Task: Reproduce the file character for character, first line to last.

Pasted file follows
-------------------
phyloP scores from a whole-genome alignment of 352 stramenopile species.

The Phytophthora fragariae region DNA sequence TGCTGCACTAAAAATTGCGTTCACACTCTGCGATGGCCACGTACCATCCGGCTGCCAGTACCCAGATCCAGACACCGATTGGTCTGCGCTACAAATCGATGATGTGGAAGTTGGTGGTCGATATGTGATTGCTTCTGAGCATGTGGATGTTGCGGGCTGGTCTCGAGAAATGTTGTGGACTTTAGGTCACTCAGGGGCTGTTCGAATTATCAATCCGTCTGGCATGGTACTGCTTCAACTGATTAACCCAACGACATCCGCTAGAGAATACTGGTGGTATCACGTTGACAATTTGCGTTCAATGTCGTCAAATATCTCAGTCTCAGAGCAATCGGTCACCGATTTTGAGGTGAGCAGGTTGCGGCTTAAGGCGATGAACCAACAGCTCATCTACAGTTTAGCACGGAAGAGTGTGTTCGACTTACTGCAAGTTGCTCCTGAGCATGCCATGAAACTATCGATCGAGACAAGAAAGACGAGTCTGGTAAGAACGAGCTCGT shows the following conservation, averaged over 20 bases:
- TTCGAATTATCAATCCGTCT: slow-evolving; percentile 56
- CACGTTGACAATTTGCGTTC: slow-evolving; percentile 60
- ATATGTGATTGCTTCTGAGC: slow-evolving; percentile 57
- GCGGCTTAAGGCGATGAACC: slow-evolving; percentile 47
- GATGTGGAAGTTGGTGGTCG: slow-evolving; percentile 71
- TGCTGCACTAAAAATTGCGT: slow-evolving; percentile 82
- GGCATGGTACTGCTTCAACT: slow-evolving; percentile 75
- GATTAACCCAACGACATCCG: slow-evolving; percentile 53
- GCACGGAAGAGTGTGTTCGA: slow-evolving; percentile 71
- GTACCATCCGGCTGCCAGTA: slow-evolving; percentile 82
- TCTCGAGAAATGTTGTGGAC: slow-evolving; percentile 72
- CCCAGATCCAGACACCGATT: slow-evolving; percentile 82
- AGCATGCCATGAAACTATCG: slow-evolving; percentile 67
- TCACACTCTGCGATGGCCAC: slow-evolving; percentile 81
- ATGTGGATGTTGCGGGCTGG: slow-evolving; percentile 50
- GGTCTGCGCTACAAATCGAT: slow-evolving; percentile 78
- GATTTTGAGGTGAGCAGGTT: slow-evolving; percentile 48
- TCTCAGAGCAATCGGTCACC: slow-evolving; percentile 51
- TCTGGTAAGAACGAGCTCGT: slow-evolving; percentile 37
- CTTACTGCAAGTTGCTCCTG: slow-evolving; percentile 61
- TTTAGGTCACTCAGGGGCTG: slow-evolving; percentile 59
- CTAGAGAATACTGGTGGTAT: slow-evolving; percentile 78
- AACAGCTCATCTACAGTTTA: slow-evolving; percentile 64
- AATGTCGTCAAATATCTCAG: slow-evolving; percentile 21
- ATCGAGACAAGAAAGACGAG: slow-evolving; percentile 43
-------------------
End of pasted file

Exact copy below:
phyloP scores from a whole-genome alignment of 352 stramenopile species.

The Phytophthora fragariae region DNA sequence TGCTGCACTAAAAATTGCGTTCACACTCTGCGATGGCCACGTACCATCCGGCTGCCAGTACCCAGATCCAGACACCGATTGGTCTGCGCTACAAATCGATGATGTGGAAGTTGGTGGTCGATATGTGATTGCTTCTGAGCATGTGGATGTTGCGGGCTGGTCTCGAGAAATGTTGTGGACTTTAGGTCACTCAGGGGCTGTTCGAATTATCAATCCGTCTGGCATGGTACTGCTTCAACTGATTAACCCAACGACATCCGCTAGAGAATACTGGTGGTATCACGTTGACAATTTGCGTTCAATGTCGTCAAATATCTCAGTCTCAGAGCAATCGGTCACCGATTTTGAGGTGAGCAGGTTGCGGCTTAAGGCGATGAACCAACAGCTCATCTACAGTTTAGCACGGAAGAGTGTGTTCGACTTACTGCAAGTTGCTCCTGAGCATGCCATGAAACTATCGATCGAGACAAGAAAGACGAGTCTGGTAAGAACGAGCTCGT shows the following conservation, averaged over 20 bases:
- TTCGAATTATCAATCCGTCT: slow-evolving; percentile 56
- CACGTTGACAATTTGCGTTC: slow-evolving; percentile 60
- ATATGTGATTGCTTCTGAGC: slow-evolving; percentile 57
- GCGGCTTAAGGCGATGAACC: slow-evolving; percentile 47
- GATGTGGAAGTTGGTGGTCG: slow-evolving; percentile 71
- TGCTGCACTAAAAATTGCGT: slow-evolving; percentile 82
- GGCATGGTACTGCTTCAACT: slow-evolving; percentile 75
- GATTAACCCAACGACATCCG: slow-evolving; percentile 53
- GCACGGAAGAGTGTGTTCGA: slow-evolving; percentile 71
- GTACCATCCGGCTGCCAGTA: slow-evolving; percentile 82
- TCTCGAGAAATGTTGTGGAC: slow-evolving; percentile 72
- CCCAGATCCAGACACCGATT: slow-evolving; percentile 82
- AGCATGCCATGAAACTATCG: slow-evolving; percentile 67
- TCACACTCTGCGATGGCCAC: slow-evolving; percentile 81
- ATGTGGATGTTGCGGGCTGG: slow-evolving; percentile 50
- GGTCTGCGCTACAAATCGAT: slow-evolving; percentile 78
- GATTTTGAGGTGAGCAGGTT: slow-evolving; percentile 48
- TCTCAGAGCAATCGGTCACC: slow-evolving; percentile 51
- TCTGGTAAGAACGAGCTCGT: slow-evolving; percentile 37
- CTTACTGCAAGTTGCTCCTG: slow-evolving; percentile 61
- TTTAGGTCACTCAGGGGCTG: slow-evolving; percentile 59
- CTAGAGAATACTGGTGGTAT: slow-evolving; percentile 78
- AACAGCTCATCTACAGTTTA: slow-evolving; percentile 64
- AATGTCGTCAAATATCTCAG: slow-evolving; percentile 21
- ATCGAGACAAGAAAGACGAG: slow-evolving; percentile 43